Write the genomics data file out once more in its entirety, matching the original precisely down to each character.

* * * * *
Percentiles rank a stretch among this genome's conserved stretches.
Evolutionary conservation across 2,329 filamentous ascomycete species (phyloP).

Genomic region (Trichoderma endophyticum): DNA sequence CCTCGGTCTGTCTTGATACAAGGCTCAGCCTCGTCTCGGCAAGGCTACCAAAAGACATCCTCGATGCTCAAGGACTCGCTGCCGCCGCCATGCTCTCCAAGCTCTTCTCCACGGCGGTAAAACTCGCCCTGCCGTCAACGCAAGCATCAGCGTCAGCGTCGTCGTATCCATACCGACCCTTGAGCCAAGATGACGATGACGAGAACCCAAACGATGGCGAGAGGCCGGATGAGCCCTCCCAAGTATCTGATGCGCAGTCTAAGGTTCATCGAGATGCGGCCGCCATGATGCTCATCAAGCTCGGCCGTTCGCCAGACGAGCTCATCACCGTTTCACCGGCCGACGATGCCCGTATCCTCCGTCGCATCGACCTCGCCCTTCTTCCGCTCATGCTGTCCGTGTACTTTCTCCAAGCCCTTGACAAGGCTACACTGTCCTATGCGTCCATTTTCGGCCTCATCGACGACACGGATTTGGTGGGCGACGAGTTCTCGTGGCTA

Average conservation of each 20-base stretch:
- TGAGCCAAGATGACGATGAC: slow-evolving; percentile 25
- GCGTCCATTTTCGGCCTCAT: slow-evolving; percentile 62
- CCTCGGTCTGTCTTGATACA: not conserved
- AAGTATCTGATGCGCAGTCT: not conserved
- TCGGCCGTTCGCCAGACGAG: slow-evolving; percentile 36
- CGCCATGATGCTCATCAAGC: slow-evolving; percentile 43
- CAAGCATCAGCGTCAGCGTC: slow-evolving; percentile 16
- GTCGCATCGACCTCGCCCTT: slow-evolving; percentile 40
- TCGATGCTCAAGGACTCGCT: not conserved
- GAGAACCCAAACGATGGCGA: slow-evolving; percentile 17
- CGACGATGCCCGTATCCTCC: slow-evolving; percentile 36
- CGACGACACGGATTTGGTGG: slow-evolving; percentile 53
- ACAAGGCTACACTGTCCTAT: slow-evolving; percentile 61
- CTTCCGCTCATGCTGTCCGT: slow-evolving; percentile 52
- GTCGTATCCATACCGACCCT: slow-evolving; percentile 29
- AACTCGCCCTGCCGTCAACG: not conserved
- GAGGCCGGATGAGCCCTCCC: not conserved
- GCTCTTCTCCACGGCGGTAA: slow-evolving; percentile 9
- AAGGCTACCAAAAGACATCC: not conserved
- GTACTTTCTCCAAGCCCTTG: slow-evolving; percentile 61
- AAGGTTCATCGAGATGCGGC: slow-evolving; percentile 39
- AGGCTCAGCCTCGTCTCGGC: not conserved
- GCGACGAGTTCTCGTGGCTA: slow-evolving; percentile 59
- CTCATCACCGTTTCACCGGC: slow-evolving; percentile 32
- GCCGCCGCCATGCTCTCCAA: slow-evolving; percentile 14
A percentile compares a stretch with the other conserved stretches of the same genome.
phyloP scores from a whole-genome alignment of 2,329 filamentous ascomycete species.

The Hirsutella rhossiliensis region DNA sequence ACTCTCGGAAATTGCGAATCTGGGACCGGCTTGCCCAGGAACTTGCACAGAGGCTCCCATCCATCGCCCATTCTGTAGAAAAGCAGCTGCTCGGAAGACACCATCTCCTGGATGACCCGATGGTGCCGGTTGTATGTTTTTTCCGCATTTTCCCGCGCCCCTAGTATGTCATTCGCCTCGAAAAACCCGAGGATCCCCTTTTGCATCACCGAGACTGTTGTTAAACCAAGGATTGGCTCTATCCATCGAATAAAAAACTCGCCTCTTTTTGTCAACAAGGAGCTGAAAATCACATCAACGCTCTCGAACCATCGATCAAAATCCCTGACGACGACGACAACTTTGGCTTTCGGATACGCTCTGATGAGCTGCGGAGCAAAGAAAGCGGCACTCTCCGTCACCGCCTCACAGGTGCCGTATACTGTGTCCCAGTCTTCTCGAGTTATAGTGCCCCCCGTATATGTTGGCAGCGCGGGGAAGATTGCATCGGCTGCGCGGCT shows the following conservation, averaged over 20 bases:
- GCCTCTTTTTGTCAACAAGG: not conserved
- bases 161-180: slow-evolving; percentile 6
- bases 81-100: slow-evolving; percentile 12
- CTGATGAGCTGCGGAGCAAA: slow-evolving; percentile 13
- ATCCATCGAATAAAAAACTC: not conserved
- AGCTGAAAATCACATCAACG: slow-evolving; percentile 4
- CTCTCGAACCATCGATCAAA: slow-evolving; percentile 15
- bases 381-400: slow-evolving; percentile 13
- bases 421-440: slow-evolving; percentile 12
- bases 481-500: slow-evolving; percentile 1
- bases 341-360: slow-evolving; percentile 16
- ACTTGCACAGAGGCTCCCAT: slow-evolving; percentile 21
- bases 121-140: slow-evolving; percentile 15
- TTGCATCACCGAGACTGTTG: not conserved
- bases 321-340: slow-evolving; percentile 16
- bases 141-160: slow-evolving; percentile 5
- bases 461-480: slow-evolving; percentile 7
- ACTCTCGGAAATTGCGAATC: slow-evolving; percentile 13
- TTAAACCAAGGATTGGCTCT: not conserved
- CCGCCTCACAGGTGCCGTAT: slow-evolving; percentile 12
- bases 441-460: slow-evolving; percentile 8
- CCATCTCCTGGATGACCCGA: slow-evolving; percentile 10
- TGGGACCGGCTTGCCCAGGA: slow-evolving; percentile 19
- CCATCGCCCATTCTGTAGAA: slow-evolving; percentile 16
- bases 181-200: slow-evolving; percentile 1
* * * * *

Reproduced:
Percentiles rank a stretch among this genome's conserved stretches.
Evolutionary conservation across 2,329 filamentous ascomycete species (phyloP).

Genomic region (Trichoderma endophyticum): DNA sequence CCTCGGTCTGTCTTGATACAAGGCTCAGCCTCGTCTCGGCAAGGCTACCAAAAGACATCCTCGATGCTCAAGGACTCGCTGCCGCCGCCATGCTCTCCAAGCTCTTCTCCACGGCGGTAAAACTCGCCCTGCCGTCAACGCAAGCATCAGCGTCAGCGTCGTCGTATCCATACCGACCCTTGAGCCAAGATGACGATGACGAGAACCCAAACGATGGCGAGAGGCCGGATGAGCCCTCCCAAGTATCTGATGCGCAGTCTAAGGTTCATCGAGATGCGGCCGCCATGATGCTCATCAAGCTCGGCCGTTCGCCAGACGAGCTCATCACCGTTTCACCGGCCGACGATGCCCGTATCCTCCGTCGCATCGACCTCGCCCTTCTTCCGCTCATGCTGTCCGTGTACTTTCTCCAAGCCCTTGACAAGGCTACACTGTCCTATGCGTCCATTTTCGGCCTCATCGACGACACGGATTTGGTGGGCGACGAGTTCTCGTGGCTA

Average conservation of each 20-base stretch:
- TGAGCCAAGATGACGATGAC: slow-evolving; percentile 25
- GCGTCCATTTTCGGCCTCAT: slow-evolving; percentile 62
- CCTCGGTCTGTCTTGATACA: not conserved
- AAGTATCTGATGCGCAGTCT: not conserved
- TCGGCCGTTCGCCAGACGAG: slow-evolving; percentile 36
- CGCCATGATGCTCATCAAGC: slow-evolving; percentile 43
- CAAGCATCAGCGTCAGCGTC: slow-evolving; percentile 16
- GTCGCATCGACCTCGCCCTT: slow-evolving; percentile 40
- TCGATGCTCAAGGACTCGCT: not conserved
- GAGAACCCAAACGATGGCGA: slow-evolving; percentile 17
- CGACGATGCCCGTATCCTCC: slow-evolving; percentile 36
- CGACGACACGGATTTGGTGG: slow-evolving; percentile 53
- ACAAGGCTACACTGTCCTAT: slow-evolving; percentile 61
- CTTCCGCTCATGCTGTCCGT: slow-evolving; percentile 52
- GTCGTATCCATACCGACCCT: slow-evolving; percentile 29
- AACTCGCCCTGCCGTCAACG: not conserved
- GAGGCCGGATGAGCCCTCCC: not conserved
- GCTCTTCTCCACGGCGGTAA: slow-evolving; percentile 9
- AAGGCTACCAAAAGACATCC: not conserved
- GTACTTTCTCCAAGCCCTTG: slow-evolving; percentile 61
- AAGGTTCATCGAGATGCGGC: slow-evolving; percentile 39
- AGGCTCAGCCTCGTCTCGGC: not conserved
- GCGACGAGTTCTCGTGGCTA: slow-evolving; percentile 59
- CTCATCACCGTTTCACCGGC: slow-evolving; percentile 32
- GCCGCCGCCATGCTCTCCAA: slow-evolving; percentile 14
A percentile compares a stretch with the other conserved stretches of the same genome.
phyloP scores from a whole-genome alignment of 2,329 filamentous ascomycete species.

The Hirsutella rhossiliensis region DNA sequence ACTCTCGGAAATTGCGAATCTGGGACCGGCTTGCCCAGGAACTTGCACAGAGGCTCCCATCCATCGCCCATTCTGTAGAAAAGCAGCTGCTCGGAAGACACCATCTCCTGGATGACCCGATGGTGCCGGTTGTATGTTTTTTCCGCATTTTCCCGCGCCCCTAGTATGTCATTCGCCTCGAAAAACCCGAGGATCCCCTTTTGCATCACCGAGACTGTTGTTAAACCAAGGATTGGCTCTATCCATCGAATAAAAAACTCGCCTCTTTTTGTCAACAAGGAGCTGAAAATCACATCAACGCTCTCGAACCATCGATCAAAATCCCTGACGACGACGACAACTTTGGCTTTCGGATACGCTCTGATGAGCTGCGGAGCAAAGAAAGCGGCACTCTCCGTCACCGCCTCACAGGTGCCGTATACTGTGTCCCAGTCTTCTCGAGTTATAGTGCCCCCCGTATATGTTGGCAGCGCGGGGAAGATTGCATCGGCTGCGCGGCT shows the following conservation, averaged over 20 bases:
- GCCTCTTTTTGTCAACAAGG: not conserved
- bases 161-180: slow-evolving; percentile 6
- bases 81-100: slow-evolving; percentile 12
- CTGATGAGCTGCGGAGCAAA: slow-evolving; percentile 13
- ATCCATCGAATAAAAAACTC: not conserved
- AGCTGAAAATCACATCAACG: slow-evolving; percentile 4
- CTCTCGAACCATCGATCAAA: slow-evolving; percentile 15
- bases 381-400: slow-evolving; percentile 13
- bases 421-440: slow-evolving; percentile 12
- bases 481-500: slow-evolving; percentile 1
- bases 341-360: slow-evolving; percentile 16
- ACTTGCACAGAGGCTCCCAT: slow-evolving; percentile 21
- bases 121-140: slow-evolving; percentile 15
- TTGCATCACCGAGACTGTTG: not conserved
- bases 321-340: slow-evolving; percentile 16
- bases 141-160: slow-evolving; percentile 5
- bases 461-480: slow-evolving; percentile 7
- ACTCTCGGAAATTGCGAATC: slow-evolving; percentile 13
- TTAAACCAAGGATTGGCTCT: not conserved
- CCGCCTCACAGGTGCCGTAT: slow-evolving; percentile 12
- bases 441-460: slow-evolving; percentile 8
- CCATCTCCTGGATGACCCGA: slow-evolving; percentile 10
- TGGGACCGGCTTGCCCAGGA: slow-evolving; percentile 19
- CCATCGCCCATTCTGTAGAA: slow-evolving; percentile 16
- bases 181-200: slow-evolving; percentile 1